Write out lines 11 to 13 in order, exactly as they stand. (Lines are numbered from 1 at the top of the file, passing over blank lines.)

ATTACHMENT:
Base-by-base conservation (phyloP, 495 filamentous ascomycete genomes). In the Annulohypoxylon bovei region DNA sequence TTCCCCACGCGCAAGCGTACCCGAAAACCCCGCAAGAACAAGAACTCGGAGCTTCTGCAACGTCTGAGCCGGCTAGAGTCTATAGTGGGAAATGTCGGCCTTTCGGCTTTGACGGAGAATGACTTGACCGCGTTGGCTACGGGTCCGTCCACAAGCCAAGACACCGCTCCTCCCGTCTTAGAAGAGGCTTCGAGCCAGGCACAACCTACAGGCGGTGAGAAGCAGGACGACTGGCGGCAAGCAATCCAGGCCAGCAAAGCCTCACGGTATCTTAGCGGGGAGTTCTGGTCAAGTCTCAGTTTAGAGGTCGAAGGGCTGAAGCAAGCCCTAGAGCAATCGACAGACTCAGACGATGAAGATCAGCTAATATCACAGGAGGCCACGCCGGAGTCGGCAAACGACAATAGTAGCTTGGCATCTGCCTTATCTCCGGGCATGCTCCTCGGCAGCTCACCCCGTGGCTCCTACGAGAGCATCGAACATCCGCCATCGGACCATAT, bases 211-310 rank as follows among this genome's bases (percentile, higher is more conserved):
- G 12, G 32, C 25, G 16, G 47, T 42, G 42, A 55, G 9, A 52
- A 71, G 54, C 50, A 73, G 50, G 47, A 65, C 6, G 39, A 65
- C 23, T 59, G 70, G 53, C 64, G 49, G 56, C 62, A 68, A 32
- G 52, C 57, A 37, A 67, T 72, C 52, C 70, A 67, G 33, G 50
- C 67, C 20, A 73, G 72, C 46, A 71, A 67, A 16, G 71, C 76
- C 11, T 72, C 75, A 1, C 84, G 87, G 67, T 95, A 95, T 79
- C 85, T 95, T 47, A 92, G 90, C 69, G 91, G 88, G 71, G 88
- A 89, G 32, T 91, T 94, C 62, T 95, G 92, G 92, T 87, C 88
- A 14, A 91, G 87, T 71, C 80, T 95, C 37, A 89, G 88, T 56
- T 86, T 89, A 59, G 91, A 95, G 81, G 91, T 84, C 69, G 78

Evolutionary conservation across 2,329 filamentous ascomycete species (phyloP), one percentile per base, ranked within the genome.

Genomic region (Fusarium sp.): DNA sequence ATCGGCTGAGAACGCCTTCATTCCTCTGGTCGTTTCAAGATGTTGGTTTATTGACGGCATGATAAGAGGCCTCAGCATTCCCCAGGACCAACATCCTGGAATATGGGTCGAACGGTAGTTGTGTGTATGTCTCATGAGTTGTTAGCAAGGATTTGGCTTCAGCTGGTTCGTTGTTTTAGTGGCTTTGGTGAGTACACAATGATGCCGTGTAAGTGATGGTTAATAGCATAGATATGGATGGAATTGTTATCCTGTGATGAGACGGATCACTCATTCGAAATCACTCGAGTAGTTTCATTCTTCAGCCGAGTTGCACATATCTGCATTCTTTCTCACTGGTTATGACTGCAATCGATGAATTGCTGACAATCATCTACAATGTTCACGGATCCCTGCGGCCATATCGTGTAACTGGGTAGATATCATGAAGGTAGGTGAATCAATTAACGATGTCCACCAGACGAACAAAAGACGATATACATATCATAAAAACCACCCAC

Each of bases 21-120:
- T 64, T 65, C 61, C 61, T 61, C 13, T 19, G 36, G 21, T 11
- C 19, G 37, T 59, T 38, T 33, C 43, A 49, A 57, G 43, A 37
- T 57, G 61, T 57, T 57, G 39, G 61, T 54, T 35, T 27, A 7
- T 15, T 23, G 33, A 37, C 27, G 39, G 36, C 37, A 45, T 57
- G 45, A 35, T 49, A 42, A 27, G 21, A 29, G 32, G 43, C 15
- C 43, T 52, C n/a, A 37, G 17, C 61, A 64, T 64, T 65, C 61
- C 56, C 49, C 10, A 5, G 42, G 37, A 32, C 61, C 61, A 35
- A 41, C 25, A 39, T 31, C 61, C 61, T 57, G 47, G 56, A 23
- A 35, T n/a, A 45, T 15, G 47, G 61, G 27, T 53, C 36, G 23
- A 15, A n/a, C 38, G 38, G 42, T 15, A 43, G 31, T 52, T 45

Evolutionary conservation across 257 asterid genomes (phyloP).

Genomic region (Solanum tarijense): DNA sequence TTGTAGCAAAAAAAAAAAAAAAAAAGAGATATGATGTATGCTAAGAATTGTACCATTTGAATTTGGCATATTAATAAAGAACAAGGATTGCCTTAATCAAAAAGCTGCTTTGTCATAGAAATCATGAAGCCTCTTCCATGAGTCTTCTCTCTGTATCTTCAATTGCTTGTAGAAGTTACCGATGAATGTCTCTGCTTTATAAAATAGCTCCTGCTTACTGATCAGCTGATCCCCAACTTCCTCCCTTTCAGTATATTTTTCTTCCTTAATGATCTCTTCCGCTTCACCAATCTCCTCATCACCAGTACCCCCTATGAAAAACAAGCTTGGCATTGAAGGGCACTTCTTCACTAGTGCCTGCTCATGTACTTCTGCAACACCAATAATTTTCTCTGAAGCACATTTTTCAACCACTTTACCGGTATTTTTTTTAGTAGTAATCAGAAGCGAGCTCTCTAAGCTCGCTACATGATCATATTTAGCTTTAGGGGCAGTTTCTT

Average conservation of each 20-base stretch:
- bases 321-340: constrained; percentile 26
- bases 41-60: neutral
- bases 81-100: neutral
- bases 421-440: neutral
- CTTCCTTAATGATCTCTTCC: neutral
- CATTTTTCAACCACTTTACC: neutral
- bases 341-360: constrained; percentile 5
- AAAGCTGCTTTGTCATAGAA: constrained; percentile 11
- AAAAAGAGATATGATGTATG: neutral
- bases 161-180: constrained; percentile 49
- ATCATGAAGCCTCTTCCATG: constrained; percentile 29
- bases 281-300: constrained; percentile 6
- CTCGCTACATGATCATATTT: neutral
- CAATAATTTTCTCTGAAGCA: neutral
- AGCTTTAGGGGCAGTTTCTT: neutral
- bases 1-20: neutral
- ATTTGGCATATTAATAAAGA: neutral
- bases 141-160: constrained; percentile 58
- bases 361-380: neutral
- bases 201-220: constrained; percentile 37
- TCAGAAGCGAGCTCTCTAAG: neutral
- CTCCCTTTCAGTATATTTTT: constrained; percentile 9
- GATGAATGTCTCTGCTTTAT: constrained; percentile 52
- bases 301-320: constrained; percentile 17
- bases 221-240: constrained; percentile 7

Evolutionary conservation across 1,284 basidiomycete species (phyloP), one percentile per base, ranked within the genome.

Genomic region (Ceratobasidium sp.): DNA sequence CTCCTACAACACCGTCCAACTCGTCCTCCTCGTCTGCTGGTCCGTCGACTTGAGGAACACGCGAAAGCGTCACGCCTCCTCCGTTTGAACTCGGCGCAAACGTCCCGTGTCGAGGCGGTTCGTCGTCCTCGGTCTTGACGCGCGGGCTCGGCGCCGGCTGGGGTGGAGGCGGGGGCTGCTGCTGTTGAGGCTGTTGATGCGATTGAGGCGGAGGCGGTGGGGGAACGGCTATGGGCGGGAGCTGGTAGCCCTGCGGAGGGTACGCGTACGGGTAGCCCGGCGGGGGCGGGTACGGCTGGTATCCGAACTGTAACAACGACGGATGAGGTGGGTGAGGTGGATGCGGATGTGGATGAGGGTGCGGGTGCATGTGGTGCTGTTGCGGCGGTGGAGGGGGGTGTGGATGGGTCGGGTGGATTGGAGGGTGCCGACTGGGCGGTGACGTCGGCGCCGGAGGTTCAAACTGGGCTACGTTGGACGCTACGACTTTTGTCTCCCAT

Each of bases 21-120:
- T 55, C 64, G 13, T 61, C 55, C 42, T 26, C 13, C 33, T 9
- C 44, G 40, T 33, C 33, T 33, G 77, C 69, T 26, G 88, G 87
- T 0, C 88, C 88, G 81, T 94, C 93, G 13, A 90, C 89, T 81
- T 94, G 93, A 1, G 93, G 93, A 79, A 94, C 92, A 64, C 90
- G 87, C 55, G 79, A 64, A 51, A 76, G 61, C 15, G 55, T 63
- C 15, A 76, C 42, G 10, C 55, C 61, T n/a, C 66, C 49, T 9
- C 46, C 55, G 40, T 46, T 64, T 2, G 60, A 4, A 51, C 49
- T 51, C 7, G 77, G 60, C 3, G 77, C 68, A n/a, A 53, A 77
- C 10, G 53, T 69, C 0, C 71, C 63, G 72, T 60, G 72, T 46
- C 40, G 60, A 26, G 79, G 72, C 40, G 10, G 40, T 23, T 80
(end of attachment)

- T 86, T 89, A 59, G 91, A 95, G 81, G 91, T 84, C 69, G 78

Evolutionary conservation across 2,329 filamentous ascomycete species (phyloP), one percentile per base, ranked within the genome.

Genomic region (Fusarium sp.): DNA sequence ATCGGCTGAGAACGCCTTCATTCCTCTGGTCGTTTCAAGATGTTGGTTTATTGACGGCATGATAAGAGGCCTCAGCATTCCCCAGGACCAACATCCTGGAATATGGGTCGAACGGTAGTTGTGTGTATGTCTCATGAGTTGTTAGCAAGGATTTGGCTTCAGCTGGTTCGTTGTTTTAGTGGCTTTGGTGAGTACACAATGATGCCGTGTAAGTGATGGTTAATAGCATAGATATGGATGGAATTGTTATCCTGTGATGAGACGGATCACTCATTCGAAATCACTCGAGTAGTTTCATTCTTCAGCCGAGTTGCACATATCTGCATTCTTTCTCACTGGTTATGACTGCAATCGATGAATTGCTGACAATCATCTACAATGTTCACGGATCCCTGCGGCCATATCGTGTAACTGGGTAGATATCATGAAGGTAGGTGAATCAATTAACGATGTCCACCAGACGAACAAAAGACGATATACATATCATAAAAACCACCCAC